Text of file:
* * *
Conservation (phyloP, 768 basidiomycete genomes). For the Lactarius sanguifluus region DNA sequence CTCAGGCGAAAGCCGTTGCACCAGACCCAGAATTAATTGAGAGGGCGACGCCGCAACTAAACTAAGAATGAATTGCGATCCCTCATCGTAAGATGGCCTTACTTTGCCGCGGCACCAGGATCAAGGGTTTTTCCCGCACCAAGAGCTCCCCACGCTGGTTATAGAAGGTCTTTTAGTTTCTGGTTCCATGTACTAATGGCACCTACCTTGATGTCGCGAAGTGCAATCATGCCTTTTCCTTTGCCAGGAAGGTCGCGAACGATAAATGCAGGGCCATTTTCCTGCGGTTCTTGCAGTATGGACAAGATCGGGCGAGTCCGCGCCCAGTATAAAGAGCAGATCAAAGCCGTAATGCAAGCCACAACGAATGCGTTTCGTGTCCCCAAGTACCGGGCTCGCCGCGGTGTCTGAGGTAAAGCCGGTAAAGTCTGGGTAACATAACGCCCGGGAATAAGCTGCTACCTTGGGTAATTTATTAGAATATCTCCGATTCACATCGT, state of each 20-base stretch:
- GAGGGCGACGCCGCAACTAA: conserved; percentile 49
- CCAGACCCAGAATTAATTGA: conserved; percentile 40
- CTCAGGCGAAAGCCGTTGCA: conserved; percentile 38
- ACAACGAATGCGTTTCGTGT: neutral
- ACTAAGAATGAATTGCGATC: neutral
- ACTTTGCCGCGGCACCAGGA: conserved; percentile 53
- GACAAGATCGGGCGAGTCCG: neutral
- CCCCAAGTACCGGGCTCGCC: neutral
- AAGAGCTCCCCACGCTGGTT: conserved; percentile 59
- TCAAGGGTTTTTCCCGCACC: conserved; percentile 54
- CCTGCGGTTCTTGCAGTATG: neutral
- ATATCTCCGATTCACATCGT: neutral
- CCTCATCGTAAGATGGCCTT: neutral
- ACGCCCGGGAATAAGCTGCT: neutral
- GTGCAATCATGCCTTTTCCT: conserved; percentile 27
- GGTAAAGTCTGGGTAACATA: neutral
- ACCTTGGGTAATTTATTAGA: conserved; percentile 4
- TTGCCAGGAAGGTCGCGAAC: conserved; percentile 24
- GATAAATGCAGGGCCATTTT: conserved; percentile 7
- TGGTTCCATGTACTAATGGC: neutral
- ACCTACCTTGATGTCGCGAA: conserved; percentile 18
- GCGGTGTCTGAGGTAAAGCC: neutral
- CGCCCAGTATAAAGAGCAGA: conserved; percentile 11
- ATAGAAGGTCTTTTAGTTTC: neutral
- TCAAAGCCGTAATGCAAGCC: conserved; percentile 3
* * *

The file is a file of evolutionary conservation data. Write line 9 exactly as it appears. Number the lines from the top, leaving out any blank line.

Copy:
- CCCCAAGTACCGGGCTCGCC: neutral